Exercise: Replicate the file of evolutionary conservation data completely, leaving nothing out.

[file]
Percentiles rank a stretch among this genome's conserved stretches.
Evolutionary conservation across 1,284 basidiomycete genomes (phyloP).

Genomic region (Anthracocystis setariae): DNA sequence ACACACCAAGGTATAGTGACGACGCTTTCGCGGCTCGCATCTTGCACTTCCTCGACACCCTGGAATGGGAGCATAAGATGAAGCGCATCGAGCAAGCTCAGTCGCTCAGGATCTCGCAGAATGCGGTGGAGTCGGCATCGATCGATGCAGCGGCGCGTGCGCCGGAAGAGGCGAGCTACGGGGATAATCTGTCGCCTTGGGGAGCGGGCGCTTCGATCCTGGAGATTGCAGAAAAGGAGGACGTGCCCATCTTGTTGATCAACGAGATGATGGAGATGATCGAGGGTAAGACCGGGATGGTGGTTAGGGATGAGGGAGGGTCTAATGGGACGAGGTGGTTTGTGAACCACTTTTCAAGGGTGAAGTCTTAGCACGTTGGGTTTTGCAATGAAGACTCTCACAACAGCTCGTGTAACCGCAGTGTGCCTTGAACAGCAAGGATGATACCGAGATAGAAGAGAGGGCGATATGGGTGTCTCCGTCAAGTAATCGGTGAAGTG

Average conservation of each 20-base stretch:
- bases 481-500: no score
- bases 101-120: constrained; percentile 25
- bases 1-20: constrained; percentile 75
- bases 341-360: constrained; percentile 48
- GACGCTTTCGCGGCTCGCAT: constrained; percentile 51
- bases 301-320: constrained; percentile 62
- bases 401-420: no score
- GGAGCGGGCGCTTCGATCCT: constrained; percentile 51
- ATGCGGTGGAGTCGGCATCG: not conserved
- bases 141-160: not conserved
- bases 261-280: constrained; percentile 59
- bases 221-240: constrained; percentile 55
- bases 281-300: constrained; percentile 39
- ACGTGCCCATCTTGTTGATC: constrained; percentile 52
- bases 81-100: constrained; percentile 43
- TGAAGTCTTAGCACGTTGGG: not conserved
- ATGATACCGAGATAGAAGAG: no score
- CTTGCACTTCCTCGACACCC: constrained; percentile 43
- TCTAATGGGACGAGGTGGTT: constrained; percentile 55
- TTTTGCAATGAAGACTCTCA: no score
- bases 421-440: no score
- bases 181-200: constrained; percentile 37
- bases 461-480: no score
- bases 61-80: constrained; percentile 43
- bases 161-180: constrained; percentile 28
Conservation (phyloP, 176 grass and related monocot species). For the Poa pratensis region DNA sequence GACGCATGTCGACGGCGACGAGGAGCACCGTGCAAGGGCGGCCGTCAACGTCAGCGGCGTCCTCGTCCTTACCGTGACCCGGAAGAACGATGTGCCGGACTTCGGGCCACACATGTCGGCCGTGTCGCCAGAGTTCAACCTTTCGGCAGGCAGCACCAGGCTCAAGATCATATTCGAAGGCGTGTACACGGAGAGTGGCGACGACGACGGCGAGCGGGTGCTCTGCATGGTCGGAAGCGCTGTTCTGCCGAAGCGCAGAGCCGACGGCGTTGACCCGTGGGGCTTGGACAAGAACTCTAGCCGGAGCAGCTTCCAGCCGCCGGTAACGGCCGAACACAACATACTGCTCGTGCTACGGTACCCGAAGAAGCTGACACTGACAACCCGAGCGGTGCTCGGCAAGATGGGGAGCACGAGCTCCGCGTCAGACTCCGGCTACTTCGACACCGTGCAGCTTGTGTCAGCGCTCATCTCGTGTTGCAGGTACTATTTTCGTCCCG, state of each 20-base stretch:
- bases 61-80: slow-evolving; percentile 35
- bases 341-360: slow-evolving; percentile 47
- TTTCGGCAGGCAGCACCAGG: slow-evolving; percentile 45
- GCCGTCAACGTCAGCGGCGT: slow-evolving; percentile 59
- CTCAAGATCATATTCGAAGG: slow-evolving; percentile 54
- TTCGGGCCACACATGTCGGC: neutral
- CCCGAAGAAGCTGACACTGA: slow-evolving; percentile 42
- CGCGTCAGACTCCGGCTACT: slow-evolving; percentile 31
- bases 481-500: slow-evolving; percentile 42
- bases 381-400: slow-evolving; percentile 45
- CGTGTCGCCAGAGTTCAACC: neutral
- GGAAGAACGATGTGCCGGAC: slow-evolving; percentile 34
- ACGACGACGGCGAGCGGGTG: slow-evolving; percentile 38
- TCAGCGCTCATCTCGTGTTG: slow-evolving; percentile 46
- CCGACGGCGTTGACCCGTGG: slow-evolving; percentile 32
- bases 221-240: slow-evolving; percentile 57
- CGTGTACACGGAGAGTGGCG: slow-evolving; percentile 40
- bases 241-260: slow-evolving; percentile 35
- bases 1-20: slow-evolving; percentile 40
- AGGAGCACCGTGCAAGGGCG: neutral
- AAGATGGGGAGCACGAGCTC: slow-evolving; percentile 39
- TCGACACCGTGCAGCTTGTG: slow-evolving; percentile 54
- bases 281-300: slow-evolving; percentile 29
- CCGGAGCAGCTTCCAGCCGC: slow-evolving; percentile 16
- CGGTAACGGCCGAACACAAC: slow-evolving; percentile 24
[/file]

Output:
Percentiles rank a stretch among this genome's conserved stretches.
Evolutionary conservation across 1,284 basidiomycete genomes (phyloP).

Genomic region (Anthracocystis setariae): DNA sequence ACACACCAAGGTATAGTGACGACGCTTTCGCGGCTCGCATCTTGCACTTCCTCGACACCCTGGAATGGGAGCATAAGATGAAGCGCATCGAGCAAGCTCAGTCGCTCAGGATCTCGCAGAATGCGGTGGAGTCGGCATCGATCGATGCAGCGGCGCGTGCGCCGGAAGAGGCGAGCTACGGGGATAATCTGTCGCCTTGGGGAGCGGGCGCTTCGATCCTGGAGATTGCAGAAAAGGAGGACGTGCCCATCTTGTTGATCAACGAGATGATGGAGATGATCGAGGGTAAGACCGGGATGGTGGTTAGGGATGAGGGAGGGTCTAATGGGACGAGGTGGTTTGTGAACCACTTTTCAAGGGTGAAGTCTTAGCACGTTGGGTTTTGCAATGAAGACTCTCACAACAGCTCGTGTAACCGCAGTGTGCCTTGAACAGCAAGGATGATACCGAGATAGAAGAGAGGGCGATATGGGTGTCTCCGTCAAGTAATCGGTGAAGTG

Average conservation of each 20-base stretch:
- bases 481-500: no score
- bases 101-120: constrained; percentile 25
- bases 1-20: constrained; percentile 75
- bases 341-360: constrained; percentile 48
- GACGCTTTCGCGGCTCGCAT: constrained; percentile 51
- bases 301-320: constrained; percentile 62
- bases 401-420: no score
- GGAGCGGGCGCTTCGATCCT: constrained; percentile 51
- ATGCGGTGGAGTCGGCATCG: not conserved
- bases 141-160: not conserved
- bases 261-280: constrained; percentile 59
- bases 221-240: constrained; percentile 55
- bases 281-300: constrained; percentile 39
- ACGTGCCCATCTTGTTGATC: constrained; percentile 52
- bases 81-100: constrained; percentile 43
- TGAAGTCTTAGCACGTTGGG: not conserved
- ATGATACCGAGATAGAAGAG: no score
- CTTGCACTTCCTCGACACCC: constrained; percentile 43
- TCTAATGGGACGAGGTGGTT: constrained; percentile 55
- TTTTGCAATGAAGACTCTCA: no score
- bases 421-440: no score
- bases 181-200: constrained; percentile 37
- bases 461-480: no score
- bases 61-80: constrained; percentile 43
- bases 161-180: constrained; percentile 28
Conservation (phyloP, 176 grass and related monocot species). For the Poa pratensis region DNA sequence GACGCATGTCGACGGCGACGAGGAGCACCGTGCAAGGGCGGCCGTCAACGTCAGCGGCGTCCTCGTCCTTACCGTGACCCGGAAGAACGATGTGCCGGACTTCGGGCCACACATGTCGGCCGTGTCGCCAGAGTTCAACCTTTCGGCAGGCAGCACCAGGCTCAAGATCATATTCGAAGGCGTGTACACGGAGAGTGGCGACGACGACGGCGAGCGGGTGCTCTGCATGGTCGGAAGCGCTGTTCTGCCGAAGCGCAGAGCCGACGGCGTTGACCCGTGGGGCTTGGACAAGAACTCTAGCCGGAGCAGCTTCCAGCCGCCGGTAACGGCCGAACACAACATACTGCTCGTGCTACGGTACCCGAAGAAGCTGACACTGACAACCCGAGCGGTGCTCGGCAAGATGGGGAGCACGAGCTCCGCGTCAGACTCCGGCTACTTCGACACCGTGCAGCTTGTGTCAGCGCTCATCTCGTGTTGCAGGTACTATTTTCGTCCCG, state of each 20-base stretch:
- bases 61-80: slow-evolving; percentile 35
- bases 341-360: slow-evolving; percentile 47
- TTTCGGCAGGCAGCACCAGG: slow-evolving; percentile 45
- GCCGTCAACGTCAGCGGCGT: slow-evolving; percentile 59
- CTCAAGATCATATTCGAAGG: slow-evolving; percentile 54
- TTCGGGCCACACATGTCGGC: neutral
- CCCGAAGAAGCTGACACTGA: slow-evolving; percentile 42
- CGCGTCAGACTCCGGCTACT: slow-evolving; percentile 31
- bases 481-500: slow-evolving; percentile 42
- bases 381-400: slow-evolving; percentile 45
- CGTGTCGCCAGAGTTCAACC: neutral
- GGAAGAACGATGTGCCGGAC: slow-evolving; percentile 34
- ACGACGACGGCGAGCGGGTG: slow-evolving; percentile 38
- TCAGCGCTCATCTCGTGTTG: slow-evolving; percentile 46
- CCGACGGCGTTGACCCGTGG: slow-evolving; percentile 32
- bases 221-240: slow-evolving; percentile 57
- CGTGTACACGGAGAGTGGCG: slow-evolving; percentile 40
- bases 241-260: slow-evolving; percentile 35
- bases 1-20: slow-evolving; percentile 40
- AGGAGCACCGTGCAAGGGCG: neutral
- AAGATGGGGAGCACGAGCTC: slow-evolving; percentile 39
- TCGACACCGTGCAGCTTGTG: slow-evolving; percentile 54
- bases 281-300: slow-evolving; percentile 29
- CCGGAGCAGCTTCCAGCCGC: slow-evolving; percentile 16
- CGGTAACGGCCGAACACAAC: slow-evolving; percentile 24